When I was younger, so much younger than today, what we were told made humans exceptions—that is, outside the natural order, different from animals—was that God made us in His image, no wait, it was opposable thumbs, no wait, it was tool-use, no wait, it was language, no wait…
The claim of human exceptionalism is a metaphysical and theological one. It is a radically dualist disjunction between the (putatively) natural and the supernatural realms, between the human body/mind and the spirit, between, as Descartes argued at what is considered by many to be the start of modern philosophy, humans who have a soul and animals which are mere mechanisms. The boundary markers of human exceptionalism have continued to be moved, however. Each time that one criteria or another is confidently declared as the sharp dividing line that justifies human dominion over the natural world, upon closer examination it becomes fuzzy, if not breaking down completely—sometimes simply as false, sometimes as only sharp by our own definition.
Claims of human exceptionalism are fundamentally arbitrary, despite their long basis in Western, i.e., theologically inflected thinking. They only seem natural because they are so habitual, a point made by the old children’s rhyme about eating peas with honey: “I eat my peas with honey. I’ve done it all my life. I know it may sound funny, but it sticks ’em to the knife.”
All this is by way of comment on yet another step in the receding horizon of human exceptionalism to be found in this morning’s “The Stone” column by Roger Scruton “If We Are Not Just Animals, What Are We?” in the NYTimes.
We human beings do not see one another as animals see one another, as fellow members of a species. We relate to one another not as objects but as subjects, as creatures who address one another “I” to “you” — a point made central to the human condition by Martin Buber, in his celebrated mystical meditation “I and Thou.”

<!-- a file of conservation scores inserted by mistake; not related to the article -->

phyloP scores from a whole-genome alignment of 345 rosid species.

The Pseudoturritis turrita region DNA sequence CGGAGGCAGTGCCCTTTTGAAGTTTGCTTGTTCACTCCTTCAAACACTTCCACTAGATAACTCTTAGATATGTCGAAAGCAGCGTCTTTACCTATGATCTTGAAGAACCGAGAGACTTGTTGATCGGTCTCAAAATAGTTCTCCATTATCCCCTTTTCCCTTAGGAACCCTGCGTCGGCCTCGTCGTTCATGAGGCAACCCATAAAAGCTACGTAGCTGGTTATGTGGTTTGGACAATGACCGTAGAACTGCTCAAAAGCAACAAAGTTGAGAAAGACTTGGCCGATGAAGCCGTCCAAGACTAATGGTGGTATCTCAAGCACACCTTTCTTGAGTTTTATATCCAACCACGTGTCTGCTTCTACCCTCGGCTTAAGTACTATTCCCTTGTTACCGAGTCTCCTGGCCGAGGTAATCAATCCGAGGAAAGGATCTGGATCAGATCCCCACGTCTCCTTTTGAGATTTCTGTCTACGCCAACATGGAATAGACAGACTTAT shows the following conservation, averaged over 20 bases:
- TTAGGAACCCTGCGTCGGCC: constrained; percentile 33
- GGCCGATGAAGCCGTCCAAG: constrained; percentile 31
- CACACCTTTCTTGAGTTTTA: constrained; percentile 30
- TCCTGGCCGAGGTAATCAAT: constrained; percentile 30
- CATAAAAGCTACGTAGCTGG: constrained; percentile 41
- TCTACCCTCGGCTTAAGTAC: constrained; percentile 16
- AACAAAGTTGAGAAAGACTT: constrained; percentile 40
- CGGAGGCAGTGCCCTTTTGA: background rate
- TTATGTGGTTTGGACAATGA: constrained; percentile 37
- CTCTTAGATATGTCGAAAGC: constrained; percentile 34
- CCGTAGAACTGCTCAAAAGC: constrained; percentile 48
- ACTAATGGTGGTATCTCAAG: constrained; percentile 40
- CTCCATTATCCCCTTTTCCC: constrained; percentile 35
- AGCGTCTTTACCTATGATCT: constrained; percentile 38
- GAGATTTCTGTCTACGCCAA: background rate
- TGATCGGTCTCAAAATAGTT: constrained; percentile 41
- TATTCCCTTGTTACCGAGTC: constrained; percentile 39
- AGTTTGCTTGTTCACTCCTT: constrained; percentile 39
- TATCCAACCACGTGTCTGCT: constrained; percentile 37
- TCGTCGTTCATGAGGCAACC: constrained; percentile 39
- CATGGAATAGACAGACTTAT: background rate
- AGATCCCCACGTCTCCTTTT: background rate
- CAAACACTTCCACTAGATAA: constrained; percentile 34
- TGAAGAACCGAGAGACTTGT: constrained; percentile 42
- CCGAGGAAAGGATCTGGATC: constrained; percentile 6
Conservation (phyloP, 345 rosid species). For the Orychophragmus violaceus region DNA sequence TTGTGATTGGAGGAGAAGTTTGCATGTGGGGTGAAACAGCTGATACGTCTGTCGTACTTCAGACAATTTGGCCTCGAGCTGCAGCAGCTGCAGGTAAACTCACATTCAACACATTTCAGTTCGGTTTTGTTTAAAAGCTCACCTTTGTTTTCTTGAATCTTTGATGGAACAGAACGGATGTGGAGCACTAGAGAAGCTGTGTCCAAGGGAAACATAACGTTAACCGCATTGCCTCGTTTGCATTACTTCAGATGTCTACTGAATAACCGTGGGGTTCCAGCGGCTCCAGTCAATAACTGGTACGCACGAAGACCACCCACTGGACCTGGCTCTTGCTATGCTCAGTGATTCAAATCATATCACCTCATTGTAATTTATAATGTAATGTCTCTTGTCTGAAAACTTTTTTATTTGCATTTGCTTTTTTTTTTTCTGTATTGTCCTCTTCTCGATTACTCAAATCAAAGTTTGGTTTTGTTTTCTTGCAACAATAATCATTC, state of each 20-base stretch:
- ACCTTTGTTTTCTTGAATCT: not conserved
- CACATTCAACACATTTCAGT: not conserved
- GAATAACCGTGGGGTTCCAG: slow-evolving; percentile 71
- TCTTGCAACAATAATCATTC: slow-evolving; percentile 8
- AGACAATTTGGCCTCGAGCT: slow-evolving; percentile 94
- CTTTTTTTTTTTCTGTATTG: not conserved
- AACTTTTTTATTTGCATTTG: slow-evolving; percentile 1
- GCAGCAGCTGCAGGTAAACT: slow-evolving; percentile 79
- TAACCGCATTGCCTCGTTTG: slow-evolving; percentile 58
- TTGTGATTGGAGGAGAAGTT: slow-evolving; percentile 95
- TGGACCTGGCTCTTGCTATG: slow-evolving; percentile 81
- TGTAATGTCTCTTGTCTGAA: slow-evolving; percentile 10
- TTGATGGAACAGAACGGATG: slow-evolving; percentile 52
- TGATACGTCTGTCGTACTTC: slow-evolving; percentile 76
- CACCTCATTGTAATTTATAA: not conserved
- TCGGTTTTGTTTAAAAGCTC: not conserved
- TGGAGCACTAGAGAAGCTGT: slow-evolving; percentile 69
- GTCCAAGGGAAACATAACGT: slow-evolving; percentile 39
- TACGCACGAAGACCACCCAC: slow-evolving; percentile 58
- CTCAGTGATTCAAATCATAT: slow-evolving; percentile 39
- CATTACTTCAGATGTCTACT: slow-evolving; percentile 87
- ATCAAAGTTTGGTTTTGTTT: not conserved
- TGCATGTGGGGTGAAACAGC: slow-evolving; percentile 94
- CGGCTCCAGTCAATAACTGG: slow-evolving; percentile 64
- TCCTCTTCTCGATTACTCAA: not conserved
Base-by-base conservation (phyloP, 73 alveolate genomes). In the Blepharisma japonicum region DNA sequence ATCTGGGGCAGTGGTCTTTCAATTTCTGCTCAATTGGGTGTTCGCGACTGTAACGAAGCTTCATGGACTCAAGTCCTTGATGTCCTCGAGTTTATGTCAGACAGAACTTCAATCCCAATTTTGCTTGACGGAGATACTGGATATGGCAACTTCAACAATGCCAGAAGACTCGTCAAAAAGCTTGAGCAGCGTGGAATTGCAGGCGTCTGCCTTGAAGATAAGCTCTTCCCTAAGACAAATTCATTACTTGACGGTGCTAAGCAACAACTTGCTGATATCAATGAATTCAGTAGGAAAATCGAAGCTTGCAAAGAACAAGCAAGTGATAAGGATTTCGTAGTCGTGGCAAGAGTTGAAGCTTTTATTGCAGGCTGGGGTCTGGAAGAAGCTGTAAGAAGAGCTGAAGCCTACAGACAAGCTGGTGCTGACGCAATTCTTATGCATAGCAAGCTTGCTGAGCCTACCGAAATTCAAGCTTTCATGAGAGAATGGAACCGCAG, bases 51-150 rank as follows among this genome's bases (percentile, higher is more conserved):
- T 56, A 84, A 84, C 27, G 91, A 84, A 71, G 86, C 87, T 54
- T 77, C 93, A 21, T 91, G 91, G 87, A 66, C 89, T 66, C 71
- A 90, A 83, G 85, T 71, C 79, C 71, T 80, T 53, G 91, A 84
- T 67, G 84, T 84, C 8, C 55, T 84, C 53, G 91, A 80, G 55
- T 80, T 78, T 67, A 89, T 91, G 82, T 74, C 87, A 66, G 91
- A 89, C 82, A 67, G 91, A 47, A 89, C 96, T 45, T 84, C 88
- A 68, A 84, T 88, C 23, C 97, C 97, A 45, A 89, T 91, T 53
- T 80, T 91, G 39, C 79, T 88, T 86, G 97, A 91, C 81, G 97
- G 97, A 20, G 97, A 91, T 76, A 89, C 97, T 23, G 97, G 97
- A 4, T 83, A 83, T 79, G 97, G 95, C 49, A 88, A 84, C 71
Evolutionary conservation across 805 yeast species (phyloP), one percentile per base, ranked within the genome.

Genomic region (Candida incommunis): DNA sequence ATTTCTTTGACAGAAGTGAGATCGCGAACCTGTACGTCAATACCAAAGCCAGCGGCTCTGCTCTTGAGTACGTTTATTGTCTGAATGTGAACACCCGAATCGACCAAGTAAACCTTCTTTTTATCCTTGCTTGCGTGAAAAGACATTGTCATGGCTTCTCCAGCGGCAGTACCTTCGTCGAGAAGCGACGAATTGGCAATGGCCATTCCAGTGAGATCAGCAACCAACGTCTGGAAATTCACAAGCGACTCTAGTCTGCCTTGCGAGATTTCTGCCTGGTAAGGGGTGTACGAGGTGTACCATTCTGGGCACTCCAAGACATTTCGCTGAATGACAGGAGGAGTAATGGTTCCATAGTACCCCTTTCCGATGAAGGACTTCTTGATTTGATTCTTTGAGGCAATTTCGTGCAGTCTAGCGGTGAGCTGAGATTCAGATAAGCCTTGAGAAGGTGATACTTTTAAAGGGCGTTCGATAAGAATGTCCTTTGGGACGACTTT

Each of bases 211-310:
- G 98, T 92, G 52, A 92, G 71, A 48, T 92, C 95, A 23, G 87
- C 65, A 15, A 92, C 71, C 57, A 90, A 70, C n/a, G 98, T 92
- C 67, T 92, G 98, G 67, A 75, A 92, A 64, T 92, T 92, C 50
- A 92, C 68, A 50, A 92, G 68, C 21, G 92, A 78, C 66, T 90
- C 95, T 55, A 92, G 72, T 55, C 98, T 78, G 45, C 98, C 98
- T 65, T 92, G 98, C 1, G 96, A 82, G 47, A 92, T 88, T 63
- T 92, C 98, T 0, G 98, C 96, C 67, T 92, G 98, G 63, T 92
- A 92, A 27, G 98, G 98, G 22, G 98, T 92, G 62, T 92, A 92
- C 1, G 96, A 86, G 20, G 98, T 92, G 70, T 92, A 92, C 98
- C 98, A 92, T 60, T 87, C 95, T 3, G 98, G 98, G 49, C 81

Aside from rather muddling up Buber’s mystical, i.e., religious and non-empirical, declaration of a distinction between the “I–you” relation and the “I-Thou” relation, and the all-too-human propensity for objectifying others as in tribalism, racism and war (oh, yes, and professional sports), there is a prejudice, literally a prejudgement, made evident in the title by use of the phrase “just animals.” The point of the column is to show that we are not “just animals” but something else, something exceptional. And that claim is supported by reference not to evidence, but to Buber’s theological assertion (which I admit seemed very sweet and reassuring when I first read it some three and a half decades ago).
If we stop to ask, how does the author know that animals have no sense of individual selves in relation to one another?, it might seem rather obvious that he doesn’t. He is trying to move the goal post yet again in an effort to retain the privileged status bequeathed up on us by our exceptional status—as the especially beloved of God’s creatures, or who have opposable thumbs, or language, or tools, or now supposedly a unique sense of self-identity in relation to others.
Yesterday, while driving around doing errands, there was an article on KQED fm about language research with spotted dolphins. Each dolphin has its own unique “name-whistle.” And, not only does this suggest an analog to a sense of individual identity, but dolphins will use it when the named dolphin is not present, suggesting abstract thought processes. But, if we stop arguing from the presumption of human exceptionalism and the belief that it only needs to be properly located somewhere further away on the playing field, such analogs indicate that the distinction is one we make, not empirically based. And since they’re our convention-based goal-posts, we can move them wherever we want in order to make sure that we’re not just animals.